Attack Marks Shift in South African Violence
THE weekend terrorist attack that killed four and injured 17 whites attending a country club Christmas party in the eastern Cape marked a new phase of political violence and highlights the need for a swift transition to democracy, according to academics, politicians, and Western diplomats.
The grenade and automatic rifle attack, which took place in the King William's Town golf club on Saturday night, has been condemned by the National Party, the African National Congress (ANC), and human rights groups.
But the radical Pan-Africanist Congress (PAC) has refused to confirm or deny a police claim that its military wing, the Azanian Peoples Liberation Army (APLA), was responsible for the attack.
"There is a lot of international hullabaloo around the attack purely because white people have died," said PAC Secretary-General Benny Alexander in an official PAC statement.
It was the first carefully planned attack on white civilians at a social gathering in four years, although there have been a series of random gun attacks on white civilians in vehicles close to black townships in recent months.
Such attacks against black civilians are commonplace. Over the past weekend 20 black people were killed by unidentified gunmen and grenades in three separate incidents in Tembisa township near Johannesburg, and at Umlazi and KwaMashu townships near Durban in Natal Province. Organized operation
"The country is entering a new phase of violence," says Lloyd Vogelman, director of the Project for the Study of Violence at the University of the Witwatersrand in Johannesburg.
"It was clearly a relatively organized attack by well-trained people and it was very bold," Mr. Vogelman says. "I think one can expect a lot more organized attacks on white civilians."
He says violence could "skyrocket" in the months ahead - particularly in the eastern Cape where there is a high level of disillusionment, a steady flow of arms, and growing tensions between the ANC and the rival PAC.
Vogelman said that as a political deal on an interim government drew closer there could be an escalation of attacks from the radical PAC, disillusioned elements within the ANC, and members of the "third force" - a right-wing grouping in the security forces that has tried to undermine a political settlement.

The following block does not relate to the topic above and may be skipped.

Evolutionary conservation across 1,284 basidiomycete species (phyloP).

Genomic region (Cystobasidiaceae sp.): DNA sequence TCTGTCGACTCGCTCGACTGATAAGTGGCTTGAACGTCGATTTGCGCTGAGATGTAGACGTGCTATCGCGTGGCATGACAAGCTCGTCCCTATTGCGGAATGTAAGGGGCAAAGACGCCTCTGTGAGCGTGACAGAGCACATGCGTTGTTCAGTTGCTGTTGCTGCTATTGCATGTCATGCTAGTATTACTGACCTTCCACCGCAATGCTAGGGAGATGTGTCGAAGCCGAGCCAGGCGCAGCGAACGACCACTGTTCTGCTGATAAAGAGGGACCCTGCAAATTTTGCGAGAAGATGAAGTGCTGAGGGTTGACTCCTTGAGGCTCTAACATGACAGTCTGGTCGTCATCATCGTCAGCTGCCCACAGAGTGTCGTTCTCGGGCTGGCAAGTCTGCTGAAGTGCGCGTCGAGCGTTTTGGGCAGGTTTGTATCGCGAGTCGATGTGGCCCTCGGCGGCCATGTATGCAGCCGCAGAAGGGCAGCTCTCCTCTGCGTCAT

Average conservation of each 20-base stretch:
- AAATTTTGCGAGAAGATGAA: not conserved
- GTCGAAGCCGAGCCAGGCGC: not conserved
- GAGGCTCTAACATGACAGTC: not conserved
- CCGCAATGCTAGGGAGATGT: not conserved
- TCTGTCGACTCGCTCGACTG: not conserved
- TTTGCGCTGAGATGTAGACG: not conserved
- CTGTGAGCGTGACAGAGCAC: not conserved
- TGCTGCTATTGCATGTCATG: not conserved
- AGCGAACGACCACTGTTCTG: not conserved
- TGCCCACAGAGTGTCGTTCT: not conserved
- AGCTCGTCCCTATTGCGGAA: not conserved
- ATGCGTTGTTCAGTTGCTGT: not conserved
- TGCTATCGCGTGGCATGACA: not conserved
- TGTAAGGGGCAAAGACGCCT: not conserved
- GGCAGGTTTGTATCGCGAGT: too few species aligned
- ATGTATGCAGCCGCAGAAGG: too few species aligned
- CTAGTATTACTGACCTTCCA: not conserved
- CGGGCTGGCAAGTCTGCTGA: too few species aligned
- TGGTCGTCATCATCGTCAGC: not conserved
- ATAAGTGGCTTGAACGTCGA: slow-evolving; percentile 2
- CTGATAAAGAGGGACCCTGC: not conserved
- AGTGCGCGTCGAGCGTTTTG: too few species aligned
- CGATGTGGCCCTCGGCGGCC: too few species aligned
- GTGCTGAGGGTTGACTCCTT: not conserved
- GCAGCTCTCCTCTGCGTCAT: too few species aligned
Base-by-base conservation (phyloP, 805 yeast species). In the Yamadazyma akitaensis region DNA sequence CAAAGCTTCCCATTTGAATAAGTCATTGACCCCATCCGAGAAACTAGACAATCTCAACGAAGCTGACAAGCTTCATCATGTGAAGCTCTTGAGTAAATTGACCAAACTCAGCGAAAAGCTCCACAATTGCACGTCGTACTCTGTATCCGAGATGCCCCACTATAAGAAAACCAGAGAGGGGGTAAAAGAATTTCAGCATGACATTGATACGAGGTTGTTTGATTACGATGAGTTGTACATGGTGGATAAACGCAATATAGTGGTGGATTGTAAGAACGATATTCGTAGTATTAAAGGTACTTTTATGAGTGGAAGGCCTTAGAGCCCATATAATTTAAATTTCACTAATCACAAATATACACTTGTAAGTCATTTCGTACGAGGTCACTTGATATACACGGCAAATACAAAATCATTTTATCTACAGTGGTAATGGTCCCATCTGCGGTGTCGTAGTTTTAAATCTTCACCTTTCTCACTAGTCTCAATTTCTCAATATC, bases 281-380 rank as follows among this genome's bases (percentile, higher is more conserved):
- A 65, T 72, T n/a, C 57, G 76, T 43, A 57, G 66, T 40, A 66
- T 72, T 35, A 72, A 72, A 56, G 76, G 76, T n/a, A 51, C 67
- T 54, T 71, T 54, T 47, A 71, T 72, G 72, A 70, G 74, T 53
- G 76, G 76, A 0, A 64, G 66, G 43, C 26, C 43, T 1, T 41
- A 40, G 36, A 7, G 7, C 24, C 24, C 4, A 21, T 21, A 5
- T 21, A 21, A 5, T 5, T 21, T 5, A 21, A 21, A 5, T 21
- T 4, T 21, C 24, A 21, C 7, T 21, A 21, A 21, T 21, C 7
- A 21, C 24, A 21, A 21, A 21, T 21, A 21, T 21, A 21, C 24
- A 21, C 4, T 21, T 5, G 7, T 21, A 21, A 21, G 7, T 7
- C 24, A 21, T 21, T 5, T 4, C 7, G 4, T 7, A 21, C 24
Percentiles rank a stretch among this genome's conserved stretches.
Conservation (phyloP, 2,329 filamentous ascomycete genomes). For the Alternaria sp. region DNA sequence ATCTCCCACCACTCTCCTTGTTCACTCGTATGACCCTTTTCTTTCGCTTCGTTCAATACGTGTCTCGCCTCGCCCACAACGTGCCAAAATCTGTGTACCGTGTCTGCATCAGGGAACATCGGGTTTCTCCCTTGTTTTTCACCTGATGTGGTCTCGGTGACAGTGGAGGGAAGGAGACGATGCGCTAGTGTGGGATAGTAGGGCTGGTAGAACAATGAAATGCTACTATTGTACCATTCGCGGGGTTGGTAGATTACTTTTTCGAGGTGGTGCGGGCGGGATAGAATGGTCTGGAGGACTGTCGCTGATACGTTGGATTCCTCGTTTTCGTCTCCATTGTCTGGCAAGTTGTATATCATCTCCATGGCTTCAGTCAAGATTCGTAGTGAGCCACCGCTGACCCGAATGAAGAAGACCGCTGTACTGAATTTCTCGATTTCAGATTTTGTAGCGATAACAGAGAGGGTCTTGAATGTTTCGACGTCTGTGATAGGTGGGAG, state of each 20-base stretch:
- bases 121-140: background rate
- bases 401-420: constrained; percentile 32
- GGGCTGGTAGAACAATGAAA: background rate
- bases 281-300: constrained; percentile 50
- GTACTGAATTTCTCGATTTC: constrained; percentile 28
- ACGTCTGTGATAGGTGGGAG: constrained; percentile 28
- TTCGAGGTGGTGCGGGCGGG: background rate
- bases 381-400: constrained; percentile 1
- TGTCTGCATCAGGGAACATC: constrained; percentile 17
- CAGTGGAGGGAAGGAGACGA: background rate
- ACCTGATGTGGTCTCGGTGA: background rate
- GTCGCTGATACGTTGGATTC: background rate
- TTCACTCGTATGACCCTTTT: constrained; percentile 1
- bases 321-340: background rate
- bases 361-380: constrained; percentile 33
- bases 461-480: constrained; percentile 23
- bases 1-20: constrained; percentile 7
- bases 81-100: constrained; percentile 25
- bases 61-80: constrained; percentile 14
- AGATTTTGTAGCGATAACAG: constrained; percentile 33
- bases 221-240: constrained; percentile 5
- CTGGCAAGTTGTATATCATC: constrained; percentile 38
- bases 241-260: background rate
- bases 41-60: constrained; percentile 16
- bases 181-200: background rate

"I would say we are about 18 months away from near-anarchy and levels of violence which will take a long time to stop," Vogelman says. "The only way to halt the current trend is to move swiftly to a democratic election and a transitional government of national unity which can begin to reverse the break-down of law and order."
Vogelman says the current deterioration of the security situation is the result of weak political groups lacking control their wilder elements, and widespread mistrust in the police force and the system of criminal justice.
This has led to increasing acts of informal retribution and lawlessness which some justified in terms of political arguments.
"In this climate there is a continual blurring of the lines between political violence and crime," Vogelman says. "Only when there is a government of national unity will it be possible to create a new social morality." ANC response
The ANC described the weekend attack as "an outrageous act of naked terrorism."
"This type of atrocity only serves the interests of those who are trying to derail the negotiation process through violence," the ANC said. "It must send a clear signal to all South Africans that there must be no delay in the transition process."
The PAC, which still wages an armed struggle against apartheid from outside the country, has a policy of not commenting on the actions of its military wing, which runs as a separate operation.
The PAC statement cast doubt over the police claim that they had been telephoned by an APLA spokesman claiming responsibility for the attack.
The statement expressed the group's anger at the National Party regime, the police, and the media for ignoring attacks on black civilians and playing up white deaths by labeling the club incident a "massacre." The group criticized the police for offering a reward of 50,000 rand ($16,500) and sending 42 police vehicles to the scene of the attack.
"It is this type of racial attitude by the regime, the security forces, and the media which leads many ordinary Africans to the conclusion that the violence will be treated more seriously - and indeed ended - if it is not confined only in the townships but spills over to white areas," the PAC statement said.
When news of the attack was broken to Anglican Archbishop Desmond Tutu after a church service at nearby Uitenhage, he buried his forehead in his hands and murmured repeatedly: "It's horrible, it's horrible."
Also on Saturday, four members of a white family in Veereniging, south of Johannesburg, were killed and their 8-year-old son critically wounded by an armed robber. An 18-year-old black man was arrested Sunday in connection with the indicent.
Since January an average of 308 people have died monthly in political violence and more than 200 policemen have been killed.